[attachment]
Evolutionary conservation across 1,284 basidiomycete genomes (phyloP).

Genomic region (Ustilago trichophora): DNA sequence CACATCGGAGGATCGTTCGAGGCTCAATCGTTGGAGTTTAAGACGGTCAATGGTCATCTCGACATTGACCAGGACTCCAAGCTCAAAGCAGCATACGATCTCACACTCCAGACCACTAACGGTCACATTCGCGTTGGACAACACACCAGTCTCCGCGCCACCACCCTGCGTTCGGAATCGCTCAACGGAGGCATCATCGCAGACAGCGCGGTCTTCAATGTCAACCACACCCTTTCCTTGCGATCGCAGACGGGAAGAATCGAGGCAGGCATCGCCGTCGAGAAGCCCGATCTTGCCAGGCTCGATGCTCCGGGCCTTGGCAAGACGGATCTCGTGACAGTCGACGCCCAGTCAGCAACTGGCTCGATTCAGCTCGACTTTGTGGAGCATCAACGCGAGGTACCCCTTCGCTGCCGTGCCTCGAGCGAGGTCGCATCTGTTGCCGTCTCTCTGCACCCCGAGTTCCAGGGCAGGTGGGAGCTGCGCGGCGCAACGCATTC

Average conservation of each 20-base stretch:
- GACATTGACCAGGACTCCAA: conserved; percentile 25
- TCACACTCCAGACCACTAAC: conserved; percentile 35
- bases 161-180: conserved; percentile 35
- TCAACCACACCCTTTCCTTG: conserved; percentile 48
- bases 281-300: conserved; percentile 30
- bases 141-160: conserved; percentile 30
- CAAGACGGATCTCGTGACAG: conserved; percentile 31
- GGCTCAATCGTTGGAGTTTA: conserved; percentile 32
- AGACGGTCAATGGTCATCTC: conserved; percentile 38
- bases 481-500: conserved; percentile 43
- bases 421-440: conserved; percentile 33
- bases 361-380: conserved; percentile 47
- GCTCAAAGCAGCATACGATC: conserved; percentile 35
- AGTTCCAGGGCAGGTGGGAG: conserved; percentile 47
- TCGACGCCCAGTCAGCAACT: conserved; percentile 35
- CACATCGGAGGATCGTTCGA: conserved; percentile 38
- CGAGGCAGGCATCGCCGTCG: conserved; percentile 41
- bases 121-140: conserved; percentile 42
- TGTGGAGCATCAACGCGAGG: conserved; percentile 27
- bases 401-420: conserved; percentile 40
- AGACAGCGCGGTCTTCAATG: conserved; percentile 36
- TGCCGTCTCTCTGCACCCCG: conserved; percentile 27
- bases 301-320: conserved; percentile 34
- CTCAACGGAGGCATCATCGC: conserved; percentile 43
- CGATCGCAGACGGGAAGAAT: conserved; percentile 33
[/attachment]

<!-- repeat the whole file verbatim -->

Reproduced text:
Evolutionary conservation across 1,284 basidiomycete genomes (phyloP).

Genomic region (Ustilago trichophora): DNA sequence CACATCGGAGGATCGTTCGAGGCTCAATCGTTGGAGTTTAAGACGGTCAATGGTCATCTCGACATTGACCAGGACTCCAAGCTCAAAGCAGCATACGATCTCACACTCCAGACCACTAACGGTCACATTCGCGTTGGACAACACACCAGTCTCCGCGCCACCACCCTGCGTTCGGAATCGCTCAACGGAGGCATCATCGCAGACAGCGCGGTCTTCAATGTCAACCACACCCTTTCCTTGCGATCGCAGACGGGAAGAATCGAGGCAGGCATCGCCGTCGAGAAGCCCGATCTTGCCAGGCTCGATGCTCCGGGCCTTGGCAAGACGGATCTCGTGACAGTCGACGCCCAGTCAGCAACTGGCTCGATTCAGCTCGACTTTGTGGAGCATCAACGCGAGGTACCCCTTCGCTGCCGTGCCTCGAGCGAGGTCGCATCTGTTGCCGTCTCTCTGCACCCCGAGTTCCAGGGCAGGTGGGAGCTGCGCGGCGCAACGCATTC

Average conservation of each 20-base stretch:
- GACATTGACCAGGACTCCAA: conserved; percentile 25
- TCACACTCCAGACCACTAAC: conserved; percentile 35
- bases 161-180: conserved; percentile 35
- TCAACCACACCCTTTCCTTG: conserved; percentile 48
- bases 281-300: conserved; percentile 30
- bases 141-160: conserved; percentile 30
- CAAGACGGATCTCGTGACAG: conserved; percentile 31
- GGCTCAATCGTTGGAGTTTA: conserved; percentile 32
- AGACGGTCAATGGTCATCTC: conserved; percentile 38
- bases 481-500: conserved; percentile 43
- bases 421-440: conserved; percentile 33
- bases 361-380: conserved; percentile 47
- GCTCAAAGCAGCATACGATC: conserved; percentile 35
- AGTTCCAGGGCAGGTGGGAG: conserved; percentile 47
- TCGACGCCCAGTCAGCAACT: conserved; percentile 35
- CACATCGGAGGATCGTTCGA: conserved; percentile 38
- CGAGGCAGGCATCGCCGTCG: conserved; percentile 41
- bases 121-140: conserved; percentile 42
- TGTGGAGCATCAACGCGAGG: conserved; percentile 27
- bases 401-420: conserved; percentile 40
- AGACAGCGCGGTCTTCAATG: conserved; percentile 36
- TGCCGTCTCTCTGCACCCCG: conserved; percentile 27
- bases 301-320: conserved; percentile 34
- CTCAACGGAGGCATCATCGC: conserved; percentile 43
- CGATCGCAGACGGGAAGAAT: conserved; percentile 33